Gritt Hofmann

At 25, Utah's Gritt Hofmann may be the oldest NCAA gymnast out there, but even as she nears the end of a long gymnastics career, she learned something about herself on balance beam at the April 18 regional in Michigan.

Already making more of her fifth year of eligibility than most people — including herself — could have imagined, she found an inner aggressiveness on balance beam that she never knew was there.

She scored 9.85 to help the Utes overcome two falls in the first part of their beam set that nearly kept them from qualifying for the NCAA championships at Oregon State on Thursday through Saturday.

Utah has always qualified, but it was a close call this time until strong beam routines from Nina Kim, Hofmann, Nicolle Ford and Ashley Postell, the former world beam champ who saved herself from a fall only through great determination.

"It helped me actually to go out aggressive. Usually I don't go that aggressive," said Hofmann. "Usually it's more I try to stay on rather than really show off and hit everything you can.

"I kind of got mad. It was almost like getting mad — 'No, I don't want to go home. I want to do this.' "

"Gritt was just like, 'This is my last year. I wasn't going to let it end at regionals.' She was like, 'There's no way I was going to go wrong,' " said Ford, who discussed their feelings afterward.

Ford said she was "like sick-to-my-stomach nervous," but that kind of thing often helps her.

Coach Greg Marsden knew about Hofmann's determination.

"(Ford) told me she talked to Gritt, and Gritt said she did not come back for a last year not to make it to nationals," Marsden said. "There was no way she was going to come off that balance beam."

Said Ford: "Usually Gritt's the quiet one, but this is her last year for sure and she knows what she wants and she's on a mission, and she wasn't going to let herself be part of any problems."

That mad mind-set also helps Kim, a freshman. Kim has fallen just once on beam this season and has scored as well as 9.90.

Ford, a junior, always gives Kim a pep talk before beam. "And it's usually not really a nice pep talk where I'd say, 'You can do this.' It's more I get in Nina's face and get her mad, just to know she doesn't want anything bad to happen either, and, 'We're not going to let them move past us.'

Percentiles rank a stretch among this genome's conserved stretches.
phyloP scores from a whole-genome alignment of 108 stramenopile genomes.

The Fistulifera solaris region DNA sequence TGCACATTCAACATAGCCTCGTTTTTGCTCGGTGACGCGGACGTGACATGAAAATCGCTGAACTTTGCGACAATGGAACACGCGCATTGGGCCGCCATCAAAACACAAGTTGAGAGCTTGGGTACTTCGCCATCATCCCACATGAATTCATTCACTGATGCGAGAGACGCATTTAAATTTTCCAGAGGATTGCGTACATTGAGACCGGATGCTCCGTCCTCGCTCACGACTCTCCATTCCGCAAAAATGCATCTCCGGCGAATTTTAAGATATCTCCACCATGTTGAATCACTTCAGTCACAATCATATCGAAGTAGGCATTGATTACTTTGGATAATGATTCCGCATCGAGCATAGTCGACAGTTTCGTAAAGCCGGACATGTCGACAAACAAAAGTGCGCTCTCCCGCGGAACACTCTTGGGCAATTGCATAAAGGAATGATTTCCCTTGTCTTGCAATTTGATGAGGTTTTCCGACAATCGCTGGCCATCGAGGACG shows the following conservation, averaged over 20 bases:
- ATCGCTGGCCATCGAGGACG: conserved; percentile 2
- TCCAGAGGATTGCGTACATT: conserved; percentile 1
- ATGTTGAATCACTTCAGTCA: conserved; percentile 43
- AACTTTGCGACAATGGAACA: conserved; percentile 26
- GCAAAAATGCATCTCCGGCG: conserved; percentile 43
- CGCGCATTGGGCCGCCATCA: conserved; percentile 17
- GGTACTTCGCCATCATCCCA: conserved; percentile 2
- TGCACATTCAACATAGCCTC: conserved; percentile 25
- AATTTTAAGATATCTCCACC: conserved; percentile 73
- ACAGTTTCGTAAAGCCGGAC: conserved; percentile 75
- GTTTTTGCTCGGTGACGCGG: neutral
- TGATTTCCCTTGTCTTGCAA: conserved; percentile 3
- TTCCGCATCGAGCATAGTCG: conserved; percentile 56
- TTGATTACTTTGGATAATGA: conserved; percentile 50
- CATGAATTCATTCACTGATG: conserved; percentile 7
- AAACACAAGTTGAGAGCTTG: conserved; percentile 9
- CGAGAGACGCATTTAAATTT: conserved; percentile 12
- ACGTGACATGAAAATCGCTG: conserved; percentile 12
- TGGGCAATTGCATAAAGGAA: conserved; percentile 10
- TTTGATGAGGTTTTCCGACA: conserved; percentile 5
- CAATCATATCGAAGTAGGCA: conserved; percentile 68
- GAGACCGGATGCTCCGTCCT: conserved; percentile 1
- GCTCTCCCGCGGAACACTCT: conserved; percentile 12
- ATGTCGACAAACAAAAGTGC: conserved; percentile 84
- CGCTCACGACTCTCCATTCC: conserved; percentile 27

"I've learned that works with Nina."

Said Kim: "She always gives me a talk, tells me to get mad. It really helps because she's an upperclassman and knows what's going on. It gives me security."

The Utes know even before Thursday's afternoon team preliminary round starts in Corvallis that beam will again be a key.

By luck of a blind NCAA draw, they start on it, the one event where gymnasts' nervous pre-meet energy can be harmful because it requires such precision.

But this Ute team often thrives on that kind of pressure. Whether it takes being mad or just ultra-competitive, like Ford and Postell, nerves can be a positive.

"Nerves seem to work in her favor, just like Ashley and me," said Ford of Kim. "That's something we kind of feed off, and I'm slowly learning that Nina's just like that."

Adds Hofmann: "If I keep that feeling that I had in mind and almost get mad before my routine, I think that will help me. Go big, and don't hold back."

Starting on beam? "Get it over with. I really don't mind," said Kim. "That's what we've got, and we're going to have to deal with it."

"You've got to see the positive in it," said Hofmann, "and use it to our advantage. Beam is our strongest event, and if we have a good start-off, then it puts us in a good mood for the rest of the meet. I think that's a good thing to start on beam."

Postell agrees.

"We definitely have a strong lineup on beam, so it can work to our advantage if we all hit," she said. "Start off with a good foot."

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Marsden said some of Utah's regional mistakes came from being aggressive, such as Hofmann stepping out of bounds on floor, which associate coach Megan Marsden said made her mad at herself.

"Those are the risks you're going to take," said Greg Marsden, glad to see everybody willing to push it at crunch time. Hofmann's floor routine jams a lot of unusual difficulty into the last pass. "You could do a double tuck and not go out of bounds and have plenty of room, but if she does punch-front/double tuck and takes that a little long or is moving on the landing and takes a step back, she's going to be out of bounds.

"They're doing everything they can. You take the risk in hopes that you receive the reward."